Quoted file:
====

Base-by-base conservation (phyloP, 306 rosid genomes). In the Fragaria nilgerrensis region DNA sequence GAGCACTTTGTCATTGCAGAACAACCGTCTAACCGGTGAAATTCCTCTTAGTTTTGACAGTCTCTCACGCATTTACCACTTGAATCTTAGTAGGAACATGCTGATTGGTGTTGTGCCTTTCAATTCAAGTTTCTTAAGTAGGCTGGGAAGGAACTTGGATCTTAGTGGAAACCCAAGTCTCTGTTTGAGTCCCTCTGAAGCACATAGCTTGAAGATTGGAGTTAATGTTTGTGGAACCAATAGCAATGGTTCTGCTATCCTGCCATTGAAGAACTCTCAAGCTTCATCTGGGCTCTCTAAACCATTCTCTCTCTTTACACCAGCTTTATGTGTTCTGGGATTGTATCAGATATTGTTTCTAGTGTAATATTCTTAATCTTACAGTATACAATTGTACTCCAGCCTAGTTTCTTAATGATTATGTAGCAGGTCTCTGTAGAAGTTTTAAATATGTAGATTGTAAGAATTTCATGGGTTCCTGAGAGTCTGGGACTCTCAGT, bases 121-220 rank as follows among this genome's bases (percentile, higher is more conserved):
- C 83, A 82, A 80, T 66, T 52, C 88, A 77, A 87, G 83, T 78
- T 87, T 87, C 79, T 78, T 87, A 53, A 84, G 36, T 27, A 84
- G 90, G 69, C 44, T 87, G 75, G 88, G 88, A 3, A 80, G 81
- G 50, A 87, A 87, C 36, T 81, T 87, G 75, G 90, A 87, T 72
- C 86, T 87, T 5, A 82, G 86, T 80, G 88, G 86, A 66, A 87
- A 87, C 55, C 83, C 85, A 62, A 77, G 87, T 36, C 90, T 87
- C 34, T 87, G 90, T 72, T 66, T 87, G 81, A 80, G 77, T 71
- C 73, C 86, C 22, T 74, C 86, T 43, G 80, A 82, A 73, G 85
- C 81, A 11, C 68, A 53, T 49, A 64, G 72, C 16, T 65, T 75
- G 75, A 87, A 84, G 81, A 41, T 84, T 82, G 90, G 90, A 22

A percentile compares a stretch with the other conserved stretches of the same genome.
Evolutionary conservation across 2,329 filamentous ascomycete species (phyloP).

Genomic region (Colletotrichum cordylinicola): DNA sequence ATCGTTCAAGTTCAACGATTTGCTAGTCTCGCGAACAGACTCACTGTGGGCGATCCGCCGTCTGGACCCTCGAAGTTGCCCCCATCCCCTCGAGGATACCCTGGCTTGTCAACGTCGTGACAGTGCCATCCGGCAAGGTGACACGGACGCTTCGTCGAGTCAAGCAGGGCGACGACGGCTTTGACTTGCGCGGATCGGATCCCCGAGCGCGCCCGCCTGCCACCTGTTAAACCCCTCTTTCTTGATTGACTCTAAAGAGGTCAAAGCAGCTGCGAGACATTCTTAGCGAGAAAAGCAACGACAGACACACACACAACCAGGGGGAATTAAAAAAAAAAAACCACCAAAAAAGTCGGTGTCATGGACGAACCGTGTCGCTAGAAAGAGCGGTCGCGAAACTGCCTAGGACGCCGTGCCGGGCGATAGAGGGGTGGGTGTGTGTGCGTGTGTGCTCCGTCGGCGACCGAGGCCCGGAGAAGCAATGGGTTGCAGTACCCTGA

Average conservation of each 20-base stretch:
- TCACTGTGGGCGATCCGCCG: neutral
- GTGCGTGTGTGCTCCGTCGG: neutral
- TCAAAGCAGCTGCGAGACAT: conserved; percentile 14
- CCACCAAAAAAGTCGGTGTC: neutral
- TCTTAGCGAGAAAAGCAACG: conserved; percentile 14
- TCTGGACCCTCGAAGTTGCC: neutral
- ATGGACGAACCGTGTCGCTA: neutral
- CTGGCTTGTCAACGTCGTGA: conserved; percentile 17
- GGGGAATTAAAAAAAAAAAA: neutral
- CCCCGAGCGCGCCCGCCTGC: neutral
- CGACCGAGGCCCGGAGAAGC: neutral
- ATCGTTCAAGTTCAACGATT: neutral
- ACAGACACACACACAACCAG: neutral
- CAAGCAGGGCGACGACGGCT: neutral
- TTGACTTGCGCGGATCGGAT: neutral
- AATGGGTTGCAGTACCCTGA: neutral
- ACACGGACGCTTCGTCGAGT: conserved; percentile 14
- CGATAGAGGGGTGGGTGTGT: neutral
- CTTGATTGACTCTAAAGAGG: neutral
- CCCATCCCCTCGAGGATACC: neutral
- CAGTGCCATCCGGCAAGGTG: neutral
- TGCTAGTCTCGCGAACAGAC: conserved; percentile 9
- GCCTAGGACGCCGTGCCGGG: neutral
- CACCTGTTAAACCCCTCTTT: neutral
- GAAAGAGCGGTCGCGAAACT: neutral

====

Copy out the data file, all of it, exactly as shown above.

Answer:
Base-by-base conservation (phyloP, 306 rosid genomes). In the Fragaria nilgerrensis region DNA sequence GAGCACTTTGTCATTGCAGAACAACCGTCTAACCGGTGAAATTCCTCTTAGTTTTGACAGTCTCTCACGCATTTACCACTTGAATCTTAGTAGGAACATGCTGATTGGTGTTGTGCCTTTCAATTCAAGTTTCTTAAGTAGGCTGGGAAGGAACTTGGATCTTAGTGGAAACCCAAGTCTCTGTTTGAGTCCCTCTGAAGCACATAGCTTGAAGATTGGAGTTAATGTTTGTGGAACCAATAGCAATGGTTCTGCTATCCTGCCATTGAAGAACTCTCAAGCTTCATCTGGGCTCTCTAAACCATTCTCTCTCTTTACACCAGCTTTATGTGTTCTGGGATTGTATCAGATATTGTTTCTAGTGTAATATTCTTAATCTTACAGTATACAATTGTACTCCAGCCTAGTTTCTTAATGATTATGTAGCAGGTCTCTGTAGAAGTTTTAAATATGTAGATTGTAAGAATTTCATGGGTTCCTGAGAGTCTGGGACTCTCAGT, bases 121-220 rank as follows among this genome's bases (percentile, higher is more conserved):
- C 83, A 82, A 80, T 66, T 52, C 88, A 77, A 87, G 83, T 78
- T 87, T 87, C 79, T 78, T 87, A 53, A 84, G 36, T 27, A 84
- G 90, G 69, C 44, T 87, G 75, G 88, G 88, A 3, A 80, G 81
- G 50, A 87, A 87, C 36, T 81, T 87, G 75, G 90, A 87, T 72
- C 86, T 87, T 5, A 82, G 86, T 80, G 88, G 86, A 66, A 87
- A 87, C 55, C 83, C 85, A 62, A 77, G 87, T 36, C 90, T 87
- C 34, T 87, G 90, T 72, T 66, T 87, G 81, A 80, G 77, T 71
- C 73, C 86, C 22, T 74, C 86, T 43, G 80, A 82, A 73, G 85
- C 81, A 11, C 68, A 53, T 49, A 64, G 72, C 16, T 65, T 75
- G 75, A 87, A 84, G 81, A 41, T 84, T 82, G 90, G 90, A 22

A percentile compares a stretch with the other conserved stretches of the same genome.
Evolutionary conservation across 2,329 filamentous ascomycete species (phyloP).

Genomic region (Colletotrichum cordylinicola): DNA sequence ATCGTTCAAGTTCAACGATTTGCTAGTCTCGCGAACAGACTCACTGTGGGCGATCCGCCGTCTGGACCCTCGAAGTTGCCCCCATCCCCTCGAGGATACCCTGGCTTGTCAACGTCGTGACAGTGCCATCCGGCAAGGTGACACGGACGCTTCGTCGAGTCAAGCAGGGCGACGACGGCTTTGACTTGCGCGGATCGGATCCCCGAGCGCGCCCGCCTGCCACCTGTTAAACCCCTCTTTCTTGATTGACTCTAAAGAGGTCAAAGCAGCTGCGAGACATTCTTAGCGAGAAAAGCAACGACAGACACACACACAACCAGGGGGAATTAAAAAAAAAAAACCACCAAAAAAGTCGGTGTCATGGACGAACCGTGTCGCTAGAAAGAGCGGTCGCGAAACTGCCTAGGACGCCGTGCCGGGCGATAGAGGGGTGGGTGTGTGTGCGTGTGTGCTCCGTCGGCGACCGAGGCCCGGAGAAGCAATGGGTTGCAGTACCCTGA

Average conservation of each 20-base stretch:
- TCACTGTGGGCGATCCGCCG: neutral
- GTGCGTGTGTGCTCCGTCGG: neutral
- TCAAAGCAGCTGCGAGACAT: conserved; percentile 14
- CCACCAAAAAAGTCGGTGTC: neutral
- TCTTAGCGAGAAAAGCAACG: conserved; percentile 14
- TCTGGACCCTCGAAGTTGCC: neutral
- ATGGACGAACCGTGTCGCTA: neutral
- CTGGCTTGTCAACGTCGTGA: conserved; percentile 17
- GGGGAATTAAAAAAAAAAAA: neutral
- CCCCGAGCGCGCCCGCCTGC: neutral
- CGACCGAGGCCCGGAGAAGC: neutral
- ATCGTTCAAGTTCAACGATT: neutral
- ACAGACACACACACAACCAG: neutral
- CAAGCAGGGCGACGACGGCT: neutral
- TTGACTTGCGCGGATCGGAT: neutral
- AATGGGTTGCAGTACCCTGA: neutral
- ACACGGACGCTTCGTCGAGT: conserved; percentile 14
- CGATAGAGGGGTGGGTGTGT: neutral
- CTTGATTGACTCTAAAGAGG: neutral
- CCCATCCCCTCGAGGATACC: neutral
- CAGTGCCATCCGGCAAGGTG: neutral
- TGCTAGTCTCGCGAACAGAC: conserved; percentile 9
- GCCTAGGACGCCGTGCCGGG: neutral
- CACCTGTTAAACCCCTCTTT: neutral
- GAAAGAGCGGTCGCGAAACT: neutral